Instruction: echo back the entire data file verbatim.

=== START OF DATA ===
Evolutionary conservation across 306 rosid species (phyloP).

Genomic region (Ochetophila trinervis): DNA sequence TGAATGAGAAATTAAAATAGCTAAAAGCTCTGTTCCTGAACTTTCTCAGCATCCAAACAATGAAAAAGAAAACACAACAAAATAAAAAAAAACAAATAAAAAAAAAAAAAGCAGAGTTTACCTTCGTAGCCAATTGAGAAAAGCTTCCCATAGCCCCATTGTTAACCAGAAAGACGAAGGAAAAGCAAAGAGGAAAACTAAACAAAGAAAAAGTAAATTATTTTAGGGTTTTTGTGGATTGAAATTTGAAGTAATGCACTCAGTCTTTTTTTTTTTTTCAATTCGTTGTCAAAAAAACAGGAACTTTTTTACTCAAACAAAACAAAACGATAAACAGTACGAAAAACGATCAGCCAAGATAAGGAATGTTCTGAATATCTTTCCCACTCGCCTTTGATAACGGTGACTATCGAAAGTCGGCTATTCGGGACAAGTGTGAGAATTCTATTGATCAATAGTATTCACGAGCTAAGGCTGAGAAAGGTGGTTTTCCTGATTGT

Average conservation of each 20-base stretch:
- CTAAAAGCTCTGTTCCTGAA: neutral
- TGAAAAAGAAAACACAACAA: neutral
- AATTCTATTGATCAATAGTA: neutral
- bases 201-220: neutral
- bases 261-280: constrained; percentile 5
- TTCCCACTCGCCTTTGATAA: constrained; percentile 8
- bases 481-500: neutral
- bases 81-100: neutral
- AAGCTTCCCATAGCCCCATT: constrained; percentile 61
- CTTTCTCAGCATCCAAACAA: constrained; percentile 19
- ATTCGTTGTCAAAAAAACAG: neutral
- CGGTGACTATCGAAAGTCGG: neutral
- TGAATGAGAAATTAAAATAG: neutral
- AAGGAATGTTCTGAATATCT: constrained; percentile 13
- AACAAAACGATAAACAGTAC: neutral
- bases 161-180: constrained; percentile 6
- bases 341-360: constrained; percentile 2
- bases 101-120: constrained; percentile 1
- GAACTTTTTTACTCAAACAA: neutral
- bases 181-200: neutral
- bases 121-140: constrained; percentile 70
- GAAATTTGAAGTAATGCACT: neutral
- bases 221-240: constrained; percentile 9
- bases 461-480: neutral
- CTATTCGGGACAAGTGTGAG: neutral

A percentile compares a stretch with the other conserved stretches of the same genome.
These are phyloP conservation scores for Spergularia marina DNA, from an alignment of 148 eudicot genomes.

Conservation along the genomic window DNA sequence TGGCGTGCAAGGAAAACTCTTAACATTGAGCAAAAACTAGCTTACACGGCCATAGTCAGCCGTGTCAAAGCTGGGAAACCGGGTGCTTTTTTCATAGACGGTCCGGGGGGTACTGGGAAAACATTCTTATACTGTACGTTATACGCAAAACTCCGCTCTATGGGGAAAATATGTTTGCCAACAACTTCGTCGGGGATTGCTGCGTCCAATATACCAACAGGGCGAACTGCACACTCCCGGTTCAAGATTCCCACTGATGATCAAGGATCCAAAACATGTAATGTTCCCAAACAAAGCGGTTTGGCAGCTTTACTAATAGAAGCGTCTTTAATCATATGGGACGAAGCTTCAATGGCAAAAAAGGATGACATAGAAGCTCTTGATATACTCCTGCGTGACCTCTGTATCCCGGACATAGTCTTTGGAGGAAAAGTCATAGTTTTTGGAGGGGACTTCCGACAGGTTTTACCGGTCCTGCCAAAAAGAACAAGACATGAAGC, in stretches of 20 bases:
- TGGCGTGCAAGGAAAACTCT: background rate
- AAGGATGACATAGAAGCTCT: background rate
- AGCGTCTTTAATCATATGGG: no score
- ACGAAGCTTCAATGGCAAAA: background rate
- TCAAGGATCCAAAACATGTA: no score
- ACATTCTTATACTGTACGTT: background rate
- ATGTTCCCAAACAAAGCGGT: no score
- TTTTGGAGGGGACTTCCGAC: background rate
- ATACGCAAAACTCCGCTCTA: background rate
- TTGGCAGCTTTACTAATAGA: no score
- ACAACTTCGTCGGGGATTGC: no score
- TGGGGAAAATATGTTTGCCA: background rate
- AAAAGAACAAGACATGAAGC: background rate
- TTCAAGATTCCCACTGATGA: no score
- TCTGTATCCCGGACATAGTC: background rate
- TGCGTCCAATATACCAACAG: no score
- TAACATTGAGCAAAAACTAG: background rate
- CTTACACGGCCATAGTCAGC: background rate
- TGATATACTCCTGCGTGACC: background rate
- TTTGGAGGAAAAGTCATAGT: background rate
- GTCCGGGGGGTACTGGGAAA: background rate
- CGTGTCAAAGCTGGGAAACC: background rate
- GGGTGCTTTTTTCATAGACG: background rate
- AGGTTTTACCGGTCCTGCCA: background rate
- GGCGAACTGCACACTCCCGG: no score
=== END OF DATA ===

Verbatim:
Evolutionary conservation across 306 rosid species (phyloP).

Genomic region (Ochetophila trinervis): DNA sequence TGAATGAGAAATTAAAATAGCTAAAAGCTCTGTTCCTGAACTTTCTCAGCATCCAAACAATGAAAAAGAAAACACAACAAAATAAAAAAAAACAAATAAAAAAAAAAAAAGCAGAGTTTACCTTCGTAGCCAATTGAGAAAAGCTTCCCATAGCCCCATTGTTAACCAGAAAGACGAAGGAAAAGCAAAGAGGAAAACTAAACAAAGAAAAAGTAAATTATTTTAGGGTTTTTGTGGATTGAAATTTGAAGTAATGCACTCAGTCTTTTTTTTTTTTTCAATTCGTTGTCAAAAAAACAGGAACTTTTTTACTCAAACAAAACAAAACGATAAACAGTACGAAAAACGATCAGCCAAGATAAGGAATGTTCTGAATATCTTTCCCACTCGCCTTTGATAACGGTGACTATCGAAAGTCGGCTATTCGGGACAAGTGTGAGAATTCTATTGATCAATAGTATTCACGAGCTAAGGCTGAGAAAGGTGGTTTTCCTGATTGT

Average conservation of each 20-base stretch:
- CTAAAAGCTCTGTTCCTGAA: neutral
- TGAAAAAGAAAACACAACAA: neutral
- AATTCTATTGATCAATAGTA: neutral
- bases 201-220: neutral
- bases 261-280: constrained; percentile 5
- TTCCCACTCGCCTTTGATAA: constrained; percentile 8
- bases 481-500: neutral
- bases 81-100: neutral
- AAGCTTCCCATAGCCCCATT: constrained; percentile 61
- CTTTCTCAGCATCCAAACAA: constrained; percentile 19
- ATTCGTTGTCAAAAAAACAG: neutral
- CGGTGACTATCGAAAGTCGG: neutral
- TGAATGAGAAATTAAAATAG: neutral
- AAGGAATGTTCTGAATATCT: constrained; percentile 13
- AACAAAACGATAAACAGTAC: neutral
- bases 161-180: constrained; percentile 6
- bases 341-360: constrained; percentile 2
- bases 101-120: constrained; percentile 1
- GAACTTTTTTACTCAAACAA: neutral
- bases 181-200: neutral
- bases 121-140: constrained; percentile 70
- GAAATTTGAAGTAATGCACT: neutral
- bases 221-240: constrained; percentile 9
- bases 461-480: neutral
- CTATTCGGGACAAGTGTGAG: neutral

A percentile compares a stretch with the other conserved stretches of the same genome.
These are phyloP conservation scores for Spergularia marina DNA, from an alignment of 148 eudicot genomes.

Conservation along the genomic window DNA sequence TGGCGTGCAAGGAAAACTCTTAACATTGAGCAAAAACTAGCTTACACGGCCATAGTCAGCCGTGTCAAAGCTGGGAAACCGGGTGCTTTTTTCATAGACGGTCCGGGGGGTACTGGGAAAACATTCTTATACTGTACGTTATACGCAAAACTCCGCTCTATGGGGAAAATATGTTTGCCAACAACTTCGTCGGGGATTGCTGCGTCCAATATACCAACAGGGCGAACTGCACACTCCCGGTTCAAGATTCCCACTGATGATCAAGGATCCAAAACATGTAATGTTCCCAAACAAAGCGGTTTGGCAGCTTTACTAATAGAAGCGTCTTTAATCATATGGGACGAAGCTTCAATGGCAAAAAAGGATGACATAGAAGCTCTTGATATACTCCTGCGTGACCTCTGTATCCCGGACATAGTCTTTGGAGGAAAAGTCATAGTTTTTGGAGGGGACTTCCGACAGGTTTTACCGGTCCTGCCAAAAAGAACAAGACATGAAGC, in stretches of 20 bases:
- TGGCGTGCAAGGAAAACTCT: background rate
- AAGGATGACATAGAAGCTCT: background rate
- AGCGTCTTTAATCATATGGG: no score
- ACGAAGCTTCAATGGCAAAA: background rate
- TCAAGGATCCAAAACATGTA: no score
- ACATTCTTATACTGTACGTT: background rate
- ATGTTCCCAAACAAAGCGGT: no score
- TTTTGGAGGGGACTTCCGAC: background rate
- ATACGCAAAACTCCGCTCTA: background rate
- TTGGCAGCTTTACTAATAGA: no score
- ACAACTTCGTCGGGGATTGC: no score
- TGGGGAAAATATGTTTGCCA: background rate
- AAAAGAACAAGACATGAAGC: background rate
- TTCAAGATTCCCACTGATGA: no score
- TCTGTATCCCGGACATAGTC: background rate
- TGCGTCCAATATACCAACAG: no score
- TAACATTGAGCAAAAACTAG: background rate
- CTTACACGGCCATAGTCAGC: background rate
- TGATATACTCCTGCGTGACC: background rate
- TTTGGAGGAAAAGTCATAGT: background rate
- GTCCGGGGGGTACTGGGAAA: background rate
- CGTGTCAAAGCTGGGAAACC: background rate
- GGGTGCTTTTTTCATAGACG: background rate
- AGGTTTTACCGGTCCTGCCA: background rate
- GGCGAACTGCACACTCCCGG: no score